Maybank fake website scams the key different is a and ɑ
Published in Guang Ming Daily on 18 April 2021
In fact, one of the two URLs “maybank2u.com” and “maybɑnk2u.com” is a fake URL created by a scammer, but can you see the different?
Maybank said that today’s fraudulent methods have become more sophisticated and urge people not to click on any links provided in newsletters, emails, or social media messages.
Maybank’s Facebook post pointed out that the two URLs “maybank2u.com” and “maybɑnk2u.com” are the letters “a” and “ɑ” respectively.
Maybɑnk2u.com said that “maybɑnk2u.com” is a scammer using the special letter “ɑ” to create a similar website or link to attract people to click on it.
The bank also pointed out that the “ɑ” in the fake URL is actually a Cyrillic alphabet.
Maybank also urges customers to log in to Maybank2u account, they must manually enter maybank2u.com.my, and avoid clicking on the link provided in any message.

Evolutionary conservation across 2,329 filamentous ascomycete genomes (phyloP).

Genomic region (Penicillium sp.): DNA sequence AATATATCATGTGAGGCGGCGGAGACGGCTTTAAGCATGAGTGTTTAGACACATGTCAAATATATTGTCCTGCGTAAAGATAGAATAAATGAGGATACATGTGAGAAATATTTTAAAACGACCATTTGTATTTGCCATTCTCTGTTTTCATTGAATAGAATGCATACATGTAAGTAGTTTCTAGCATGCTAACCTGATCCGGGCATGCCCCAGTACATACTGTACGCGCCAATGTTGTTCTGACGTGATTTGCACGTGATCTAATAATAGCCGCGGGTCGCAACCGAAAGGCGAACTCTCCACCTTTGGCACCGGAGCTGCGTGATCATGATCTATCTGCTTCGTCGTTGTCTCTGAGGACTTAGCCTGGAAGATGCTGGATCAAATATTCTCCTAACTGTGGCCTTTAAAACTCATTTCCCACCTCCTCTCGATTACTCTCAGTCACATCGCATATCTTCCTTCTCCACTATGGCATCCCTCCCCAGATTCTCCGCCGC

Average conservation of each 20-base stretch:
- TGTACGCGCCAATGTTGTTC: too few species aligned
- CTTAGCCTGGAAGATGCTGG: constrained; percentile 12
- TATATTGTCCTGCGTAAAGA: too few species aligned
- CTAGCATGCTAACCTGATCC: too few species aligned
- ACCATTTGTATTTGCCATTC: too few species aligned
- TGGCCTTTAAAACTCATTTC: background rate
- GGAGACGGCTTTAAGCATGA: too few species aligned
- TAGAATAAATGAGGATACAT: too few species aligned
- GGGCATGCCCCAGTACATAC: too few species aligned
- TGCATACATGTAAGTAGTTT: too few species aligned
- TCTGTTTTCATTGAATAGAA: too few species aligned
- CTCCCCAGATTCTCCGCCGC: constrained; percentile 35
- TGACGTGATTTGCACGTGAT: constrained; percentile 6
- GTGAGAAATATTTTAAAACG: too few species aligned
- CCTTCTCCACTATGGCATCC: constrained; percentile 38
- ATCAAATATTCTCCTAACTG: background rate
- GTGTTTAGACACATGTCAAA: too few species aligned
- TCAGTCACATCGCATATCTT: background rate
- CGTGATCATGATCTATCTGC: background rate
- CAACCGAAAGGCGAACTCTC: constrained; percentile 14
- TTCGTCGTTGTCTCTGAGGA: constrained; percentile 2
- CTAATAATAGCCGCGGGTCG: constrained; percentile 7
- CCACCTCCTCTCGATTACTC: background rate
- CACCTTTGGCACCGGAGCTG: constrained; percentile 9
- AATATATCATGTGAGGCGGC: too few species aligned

If you accidentally click on any link and disclose your login information, please contact the bank immediately at 03-58914744.
maybank2u.com” 和 “maybɑnk2u.com” 這兩個網址，實際上有一個是詐騙人士制造的假網址，但你看得出端倪嗎？
該銀行也指出，假網址中的“ɑ” 其實是西里爾字母（Cyrillic alphabet）。
$62,000 lost in fake Singtel e-mail phishing scams, 22 police reports lodged
PUBLISHED at The Straits Times dated FEB 17, 2021
People who clicked on the URL link were directed to a fake Singtel webpage which asked for their bank information and One-Time Passwords.
Scammers using fake e-mails purportedly from Singtel netted at least $62,000 earlier this week.
Victims of the phishing fraudsters received e-mails claiming to be from the telco saying they had won a cash prize or were eligible to claim cashback or a gift.
People who clicked on the URL link were directed to a fake Singtel webpage which asked for their bank information and one-time passwords (OTPs) in order to claim the prize, cashback or gift.
The victims – at least 22 police reports had been lodged on Monday (Feb 15) and Tuesday – realised that they had been scammed only after they spotted unauthorised transactions in their bank accounts.
These are three of the URLs impersonating Singtel’s website:
The police noted that scams like this involving companies other than banks have been on the rise.